But there aren't enough of the early Olds heads to go around.

    Those of us who only have the chevy head will have to make do.

    By the way for those who don't even have the Chevy head Neal Jerg who makes the conversion kits also has a good supply of heads that he sells with the kit at a very reasonable price

    Since you have both why not share your Olds head with me and I'll build both so that we can get a definitive answer to the question. Just kidding :).

    :) :) :) Dick :) :) :)
     
  6. ebtm3
    Joined: May 23, 2007
    Posts: 837

    ebtm3
    Member

    Dawford, you wrote--


    One important thing to remember is that the intake side of the equation is more important than the exhaust.

    Exactly my point. The Olds heads have intake ports that look like the ones in a modern engine-they sweep towards the valve, whereas the '28 ports have a lot of square corners in comparison.

    I know that airflow does funny things sometimes, and I'm not saying that the '28 head can't flow almost as good as the Olds. It just LOOKS like it cant, to me.

    And I am no way disparaging the '28 heads, or the folks like yourself who choose to use them. For years I thought that the Olds heads were all gone, then one day a friend showed me an ad in the Antique Automobile Club of America magazine, for 2 Olds engines about 50 miles from me, and 5 years after that my son found one on a Chevy race engine at Hershey. Now one is on the engine in my avatar, one is a spare (not for sale), and one I sold within the past year. There was one on fleabay about a year ago, in an Olds chassis that sold as I recall for around $300 for the whole rusty mess---but it was in Europe. There are still some around.


    Herb Kephart
     
  7. 39cent
    Joined: Apr 4, 2006
    Posts: 1,569

    39cent
    Member
    from socal

    I talked to Frank and he said he only got one call from a Hamber, and he still has the C4 parts and Olds heads ???
     
  8. G'day 39cent, could you ask Frank if he has a '24 Chev timing cover and oil pump or a Jewett oil pump?

    Did Frank run at the dry lakes or circle tracks?
     
  9. Just a little update-

    Went salvage yard hopping with Brad54 and Stevie G last week to look for the elusive Nissan diesel rockers with no luck! We DID get some interesting info though...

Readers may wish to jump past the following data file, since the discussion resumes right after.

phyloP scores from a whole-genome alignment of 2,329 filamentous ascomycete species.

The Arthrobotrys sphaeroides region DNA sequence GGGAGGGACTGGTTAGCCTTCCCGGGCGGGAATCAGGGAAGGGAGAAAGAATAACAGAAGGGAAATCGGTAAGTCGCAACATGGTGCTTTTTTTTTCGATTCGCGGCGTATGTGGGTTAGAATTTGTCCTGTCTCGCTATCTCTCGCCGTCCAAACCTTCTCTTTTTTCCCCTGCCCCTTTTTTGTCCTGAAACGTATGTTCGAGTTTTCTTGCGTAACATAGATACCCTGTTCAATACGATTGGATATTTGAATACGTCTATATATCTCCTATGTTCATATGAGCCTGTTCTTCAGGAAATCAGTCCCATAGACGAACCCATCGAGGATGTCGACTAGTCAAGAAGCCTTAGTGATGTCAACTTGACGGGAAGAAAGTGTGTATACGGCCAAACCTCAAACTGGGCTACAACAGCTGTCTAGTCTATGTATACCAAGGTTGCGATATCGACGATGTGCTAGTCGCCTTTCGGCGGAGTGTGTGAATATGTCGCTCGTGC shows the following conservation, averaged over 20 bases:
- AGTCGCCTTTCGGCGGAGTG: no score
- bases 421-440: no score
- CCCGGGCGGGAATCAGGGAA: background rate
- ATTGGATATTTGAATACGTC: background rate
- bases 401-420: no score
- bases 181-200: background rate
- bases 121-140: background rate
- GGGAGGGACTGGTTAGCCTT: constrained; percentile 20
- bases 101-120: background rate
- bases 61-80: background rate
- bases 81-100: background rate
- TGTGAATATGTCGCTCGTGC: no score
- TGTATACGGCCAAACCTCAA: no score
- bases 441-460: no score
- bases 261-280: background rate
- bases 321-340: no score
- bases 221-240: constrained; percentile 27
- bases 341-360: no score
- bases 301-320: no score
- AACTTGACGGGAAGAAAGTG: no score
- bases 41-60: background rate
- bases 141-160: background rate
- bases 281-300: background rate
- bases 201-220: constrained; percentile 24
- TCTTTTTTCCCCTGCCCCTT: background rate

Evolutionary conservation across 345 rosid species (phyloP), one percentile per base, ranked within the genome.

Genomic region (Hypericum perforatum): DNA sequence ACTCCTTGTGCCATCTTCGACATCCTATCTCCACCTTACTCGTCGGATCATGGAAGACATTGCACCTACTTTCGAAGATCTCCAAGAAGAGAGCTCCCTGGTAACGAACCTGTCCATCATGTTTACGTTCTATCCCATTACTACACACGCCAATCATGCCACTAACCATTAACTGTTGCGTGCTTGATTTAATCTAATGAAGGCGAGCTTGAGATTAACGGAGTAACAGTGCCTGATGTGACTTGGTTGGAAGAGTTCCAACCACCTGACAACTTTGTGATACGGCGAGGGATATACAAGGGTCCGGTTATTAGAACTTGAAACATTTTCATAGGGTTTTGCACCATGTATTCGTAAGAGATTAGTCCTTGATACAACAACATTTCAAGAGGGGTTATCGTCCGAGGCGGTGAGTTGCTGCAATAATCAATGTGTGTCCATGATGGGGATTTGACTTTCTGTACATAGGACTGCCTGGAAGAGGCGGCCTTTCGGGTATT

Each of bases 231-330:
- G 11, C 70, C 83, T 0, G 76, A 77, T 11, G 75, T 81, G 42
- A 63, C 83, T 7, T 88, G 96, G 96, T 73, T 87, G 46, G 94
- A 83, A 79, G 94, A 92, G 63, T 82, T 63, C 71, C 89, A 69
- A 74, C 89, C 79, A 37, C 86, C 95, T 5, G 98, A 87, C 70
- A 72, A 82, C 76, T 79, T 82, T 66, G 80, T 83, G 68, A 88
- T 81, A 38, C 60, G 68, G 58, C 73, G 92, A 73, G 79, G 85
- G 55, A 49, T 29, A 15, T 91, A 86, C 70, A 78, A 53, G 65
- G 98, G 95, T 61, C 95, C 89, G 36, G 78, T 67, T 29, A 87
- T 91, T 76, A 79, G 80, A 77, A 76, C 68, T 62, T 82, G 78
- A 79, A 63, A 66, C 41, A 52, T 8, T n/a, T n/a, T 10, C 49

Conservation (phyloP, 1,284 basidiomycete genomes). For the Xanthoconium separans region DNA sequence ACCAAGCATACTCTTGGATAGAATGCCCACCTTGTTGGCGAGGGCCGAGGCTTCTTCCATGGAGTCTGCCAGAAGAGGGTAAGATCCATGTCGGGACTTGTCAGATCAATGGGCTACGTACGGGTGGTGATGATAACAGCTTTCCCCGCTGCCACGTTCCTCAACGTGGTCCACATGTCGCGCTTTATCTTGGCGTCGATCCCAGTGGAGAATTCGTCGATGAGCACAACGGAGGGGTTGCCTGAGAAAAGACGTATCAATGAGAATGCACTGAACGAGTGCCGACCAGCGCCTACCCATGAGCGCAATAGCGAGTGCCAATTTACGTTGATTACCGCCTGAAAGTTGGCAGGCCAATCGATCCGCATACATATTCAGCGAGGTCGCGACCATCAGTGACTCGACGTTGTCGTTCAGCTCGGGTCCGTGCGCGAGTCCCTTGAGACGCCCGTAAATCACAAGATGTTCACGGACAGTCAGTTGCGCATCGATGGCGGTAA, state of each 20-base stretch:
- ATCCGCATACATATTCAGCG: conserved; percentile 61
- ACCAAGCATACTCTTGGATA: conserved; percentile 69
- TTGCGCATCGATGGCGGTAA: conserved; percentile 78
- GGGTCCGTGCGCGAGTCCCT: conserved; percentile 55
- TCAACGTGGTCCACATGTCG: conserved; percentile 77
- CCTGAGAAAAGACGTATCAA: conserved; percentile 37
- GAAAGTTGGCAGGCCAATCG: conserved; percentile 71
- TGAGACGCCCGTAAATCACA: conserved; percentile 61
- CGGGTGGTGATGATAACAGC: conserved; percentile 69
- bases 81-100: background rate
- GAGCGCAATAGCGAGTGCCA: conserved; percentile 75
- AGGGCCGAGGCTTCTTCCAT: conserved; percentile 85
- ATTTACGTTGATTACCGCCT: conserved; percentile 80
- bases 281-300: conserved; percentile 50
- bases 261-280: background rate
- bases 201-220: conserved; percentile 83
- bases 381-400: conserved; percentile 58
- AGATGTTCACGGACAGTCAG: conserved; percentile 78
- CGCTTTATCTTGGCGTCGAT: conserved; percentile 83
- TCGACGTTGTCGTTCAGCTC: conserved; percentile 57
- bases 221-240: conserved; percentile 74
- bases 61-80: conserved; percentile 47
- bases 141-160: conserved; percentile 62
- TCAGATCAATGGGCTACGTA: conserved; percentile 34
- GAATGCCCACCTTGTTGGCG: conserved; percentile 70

Looks like the 3.0l and 3.3l were also used in the Chevy S10 AND that there is one company (if you believe it) that makes/supplies the diesel engines for all of the Japanese imports.

    SO, if you know of any import diesels running around, they may have the rockers we're looking for!

    Lastly, I'm in Philly for the next week and a half, so of anyone knows of a yard that might have diesels, let me know!!!
     
  10. noboD
    Joined: Jan 29, 2004
    Posts: 6,967

    noboD
    Member

    Mac, call Harry's U Pull It in Hazelton, up rt.81 from there. ALL like items are the same price, like distributors may be $6 for example. Don't wear sandles though, you can't get in.
     
  11. How do I know that you know this from experience :D???
     
  12. NORSON
    Joined: Jan 19, 2009
    Posts: 465

    NORSON
    ALLIANCE MEMBER

    I’ve been following this thread with great interest. I bought three ’28 engines (one complete) and parts of two more – plus several transmissions a year ago. I had some vague idea of putting a Chev head on a Model A. Then I found a couple of ’24 – ’25? Chev cowls. The idea then became a Chevy lakester. For the past several weeks I’ve been running around looking for pistons based on ideas gleaned from this thread. I already had 300 Buick pistons so I went looking for 261 Chevys. I rummaged through several “stacks” of pistons at Old Car Parts in Portland til I found some. I bought those and another prospect mentioned on the thread, 292 GMC’s. I’ve spent the past week cleaning rust off a crank and block and finding the main caps and bearings in the junk box. I started fitting things together yesterday. I used the Model A rod, but had to narrow the conrod end to fit the GM pistons. The 300 Buick pistons are because it is “shorter” than the 261. The 261 piston and ford Rod will work, but the conrod end will have to be narrowed and will need a bigger bushing. If I remember right the 261 pin was press fit on the conrod and the Ford was circliped to the pistons, so that would need to be addressed. With this configuration the piston is “about” 0.8845 in. below the deck.